Time is affected noticeably by gravity only in strong gravitational fields, i.e. in the vicinity of compact objects, so time doesn't run differently in voids from average regions.
Dark matter (DM) and energy (DE), on the other hand, can to some extend be unveiled by studying voids.
The morphology of the voids is affected by the nature of the DE, so measuring the sphericity/oblateness of voids and comparing to suites of cosmological simulations with various implementations of DE can teach us about that.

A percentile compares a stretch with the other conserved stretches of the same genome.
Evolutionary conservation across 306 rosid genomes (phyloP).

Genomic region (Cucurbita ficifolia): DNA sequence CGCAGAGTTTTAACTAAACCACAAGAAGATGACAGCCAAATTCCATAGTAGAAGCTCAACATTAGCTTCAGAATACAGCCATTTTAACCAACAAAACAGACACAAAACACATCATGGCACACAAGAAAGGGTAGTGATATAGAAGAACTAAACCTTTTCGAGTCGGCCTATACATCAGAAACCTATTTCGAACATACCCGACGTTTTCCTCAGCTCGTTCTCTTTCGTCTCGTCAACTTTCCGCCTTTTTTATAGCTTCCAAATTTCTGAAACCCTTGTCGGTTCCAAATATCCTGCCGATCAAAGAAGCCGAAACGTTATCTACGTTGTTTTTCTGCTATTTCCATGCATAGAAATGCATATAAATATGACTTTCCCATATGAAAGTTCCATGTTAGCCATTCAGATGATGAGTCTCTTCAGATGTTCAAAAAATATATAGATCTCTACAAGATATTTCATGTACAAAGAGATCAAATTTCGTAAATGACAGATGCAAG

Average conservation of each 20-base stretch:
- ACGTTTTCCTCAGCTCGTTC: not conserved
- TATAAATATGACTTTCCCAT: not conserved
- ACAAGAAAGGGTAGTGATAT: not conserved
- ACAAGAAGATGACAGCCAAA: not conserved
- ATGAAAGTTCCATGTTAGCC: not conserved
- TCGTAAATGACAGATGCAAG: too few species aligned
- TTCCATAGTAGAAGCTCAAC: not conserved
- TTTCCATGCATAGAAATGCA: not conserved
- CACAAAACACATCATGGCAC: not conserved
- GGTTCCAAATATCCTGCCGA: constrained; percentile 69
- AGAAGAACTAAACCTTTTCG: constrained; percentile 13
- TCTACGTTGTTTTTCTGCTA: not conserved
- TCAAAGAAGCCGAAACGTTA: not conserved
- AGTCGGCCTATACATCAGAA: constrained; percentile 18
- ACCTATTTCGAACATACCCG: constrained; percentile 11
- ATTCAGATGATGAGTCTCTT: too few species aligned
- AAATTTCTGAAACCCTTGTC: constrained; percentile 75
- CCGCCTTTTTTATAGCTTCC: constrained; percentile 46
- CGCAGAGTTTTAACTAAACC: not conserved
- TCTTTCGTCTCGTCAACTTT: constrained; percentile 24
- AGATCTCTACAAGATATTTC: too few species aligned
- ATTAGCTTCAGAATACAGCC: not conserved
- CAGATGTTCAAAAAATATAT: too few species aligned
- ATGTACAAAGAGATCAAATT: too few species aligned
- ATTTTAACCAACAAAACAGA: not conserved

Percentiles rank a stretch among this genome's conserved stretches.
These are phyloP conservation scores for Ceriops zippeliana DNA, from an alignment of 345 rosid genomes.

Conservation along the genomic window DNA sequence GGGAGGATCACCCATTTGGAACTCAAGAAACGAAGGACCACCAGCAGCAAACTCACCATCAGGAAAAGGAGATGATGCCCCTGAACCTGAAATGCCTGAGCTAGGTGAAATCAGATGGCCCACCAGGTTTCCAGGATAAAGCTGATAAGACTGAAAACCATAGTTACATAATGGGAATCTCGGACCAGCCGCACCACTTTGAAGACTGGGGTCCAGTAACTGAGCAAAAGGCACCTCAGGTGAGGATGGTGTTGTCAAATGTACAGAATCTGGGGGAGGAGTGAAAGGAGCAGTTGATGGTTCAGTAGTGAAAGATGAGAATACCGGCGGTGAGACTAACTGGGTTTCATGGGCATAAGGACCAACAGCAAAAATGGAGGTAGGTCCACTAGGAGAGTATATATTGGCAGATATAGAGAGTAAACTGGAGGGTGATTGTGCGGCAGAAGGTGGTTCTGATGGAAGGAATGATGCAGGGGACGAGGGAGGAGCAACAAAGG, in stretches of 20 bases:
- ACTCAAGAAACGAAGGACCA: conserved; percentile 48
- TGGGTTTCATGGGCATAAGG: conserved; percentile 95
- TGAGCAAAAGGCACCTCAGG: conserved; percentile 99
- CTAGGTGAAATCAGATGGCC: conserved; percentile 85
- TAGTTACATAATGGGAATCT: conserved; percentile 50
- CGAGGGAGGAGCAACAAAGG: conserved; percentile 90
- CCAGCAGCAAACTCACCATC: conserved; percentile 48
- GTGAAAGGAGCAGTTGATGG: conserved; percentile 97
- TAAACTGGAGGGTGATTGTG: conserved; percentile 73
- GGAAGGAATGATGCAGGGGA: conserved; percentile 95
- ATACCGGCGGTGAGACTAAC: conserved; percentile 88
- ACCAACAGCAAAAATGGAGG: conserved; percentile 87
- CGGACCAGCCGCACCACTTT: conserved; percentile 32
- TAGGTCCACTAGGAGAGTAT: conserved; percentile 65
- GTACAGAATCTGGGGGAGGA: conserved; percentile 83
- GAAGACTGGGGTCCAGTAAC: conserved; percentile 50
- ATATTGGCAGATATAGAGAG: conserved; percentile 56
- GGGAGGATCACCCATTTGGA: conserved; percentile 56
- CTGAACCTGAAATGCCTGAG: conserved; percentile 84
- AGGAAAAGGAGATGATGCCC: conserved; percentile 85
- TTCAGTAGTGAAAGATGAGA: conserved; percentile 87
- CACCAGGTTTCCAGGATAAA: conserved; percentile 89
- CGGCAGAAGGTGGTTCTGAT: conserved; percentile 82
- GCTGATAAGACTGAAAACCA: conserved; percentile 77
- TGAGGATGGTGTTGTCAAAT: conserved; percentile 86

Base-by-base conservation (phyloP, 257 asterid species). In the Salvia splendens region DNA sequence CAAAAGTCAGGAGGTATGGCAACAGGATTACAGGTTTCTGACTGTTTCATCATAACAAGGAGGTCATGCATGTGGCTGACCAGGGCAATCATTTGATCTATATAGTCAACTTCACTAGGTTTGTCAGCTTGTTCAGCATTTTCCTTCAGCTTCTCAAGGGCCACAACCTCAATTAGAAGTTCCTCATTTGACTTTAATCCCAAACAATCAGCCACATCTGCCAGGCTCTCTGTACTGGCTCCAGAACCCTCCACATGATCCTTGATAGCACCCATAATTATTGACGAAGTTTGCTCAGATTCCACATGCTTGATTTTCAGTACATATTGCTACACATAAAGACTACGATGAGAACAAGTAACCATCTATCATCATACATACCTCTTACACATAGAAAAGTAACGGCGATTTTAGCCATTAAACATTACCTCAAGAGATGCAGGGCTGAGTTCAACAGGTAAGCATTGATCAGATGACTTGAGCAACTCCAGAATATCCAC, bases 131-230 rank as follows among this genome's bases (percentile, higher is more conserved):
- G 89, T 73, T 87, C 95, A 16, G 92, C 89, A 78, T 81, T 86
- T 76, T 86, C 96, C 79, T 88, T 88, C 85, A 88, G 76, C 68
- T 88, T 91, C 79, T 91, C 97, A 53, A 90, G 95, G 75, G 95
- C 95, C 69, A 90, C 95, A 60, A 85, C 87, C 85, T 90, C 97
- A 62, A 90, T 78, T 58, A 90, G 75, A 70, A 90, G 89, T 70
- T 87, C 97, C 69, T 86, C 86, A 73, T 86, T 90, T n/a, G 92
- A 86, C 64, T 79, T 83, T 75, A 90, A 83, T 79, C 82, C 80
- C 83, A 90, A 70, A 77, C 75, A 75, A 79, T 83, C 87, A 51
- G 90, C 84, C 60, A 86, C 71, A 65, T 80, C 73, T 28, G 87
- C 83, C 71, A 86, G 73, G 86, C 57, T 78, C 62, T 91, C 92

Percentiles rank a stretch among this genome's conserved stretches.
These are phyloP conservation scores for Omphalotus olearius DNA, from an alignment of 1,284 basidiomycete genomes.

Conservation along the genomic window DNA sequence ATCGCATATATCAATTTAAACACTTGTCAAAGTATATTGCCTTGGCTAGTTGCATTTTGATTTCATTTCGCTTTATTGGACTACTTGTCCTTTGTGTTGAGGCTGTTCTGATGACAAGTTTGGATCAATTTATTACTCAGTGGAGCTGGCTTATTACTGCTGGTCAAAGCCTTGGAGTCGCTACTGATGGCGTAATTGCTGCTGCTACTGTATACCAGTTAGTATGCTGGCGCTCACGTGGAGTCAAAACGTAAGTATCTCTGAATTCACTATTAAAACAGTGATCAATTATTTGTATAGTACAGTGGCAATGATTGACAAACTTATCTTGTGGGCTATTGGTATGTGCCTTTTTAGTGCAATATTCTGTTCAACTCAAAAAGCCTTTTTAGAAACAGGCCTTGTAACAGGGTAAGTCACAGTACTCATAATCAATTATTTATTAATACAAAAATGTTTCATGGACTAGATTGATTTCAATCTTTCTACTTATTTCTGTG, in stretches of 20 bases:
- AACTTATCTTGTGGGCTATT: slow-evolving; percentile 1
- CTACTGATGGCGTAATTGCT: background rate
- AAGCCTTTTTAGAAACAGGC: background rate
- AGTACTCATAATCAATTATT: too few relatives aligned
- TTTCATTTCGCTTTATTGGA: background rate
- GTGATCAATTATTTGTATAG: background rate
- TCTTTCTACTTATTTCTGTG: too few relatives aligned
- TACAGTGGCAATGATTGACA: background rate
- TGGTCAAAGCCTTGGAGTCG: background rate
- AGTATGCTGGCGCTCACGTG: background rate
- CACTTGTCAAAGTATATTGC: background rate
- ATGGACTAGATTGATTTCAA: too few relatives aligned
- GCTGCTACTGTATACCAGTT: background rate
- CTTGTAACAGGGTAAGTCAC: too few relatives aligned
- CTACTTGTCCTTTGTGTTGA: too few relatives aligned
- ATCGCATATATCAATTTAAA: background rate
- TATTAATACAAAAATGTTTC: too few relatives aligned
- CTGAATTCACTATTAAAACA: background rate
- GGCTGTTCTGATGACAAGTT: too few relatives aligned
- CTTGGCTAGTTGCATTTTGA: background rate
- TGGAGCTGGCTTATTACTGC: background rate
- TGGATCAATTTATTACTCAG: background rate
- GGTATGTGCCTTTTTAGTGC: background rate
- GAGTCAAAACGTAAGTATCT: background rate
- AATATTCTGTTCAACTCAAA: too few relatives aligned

Studying the change of voids over time can yield insight into the equation of state of DE. Of course, on human timescales a given void doesn't evolve, but they can be observed statistically at different redshifts.
As the DM distribution ("halo mass function") is slightly different in voids from the rest of the Universe, we can also learn about DM from studying the differences.
See e.g. here and here.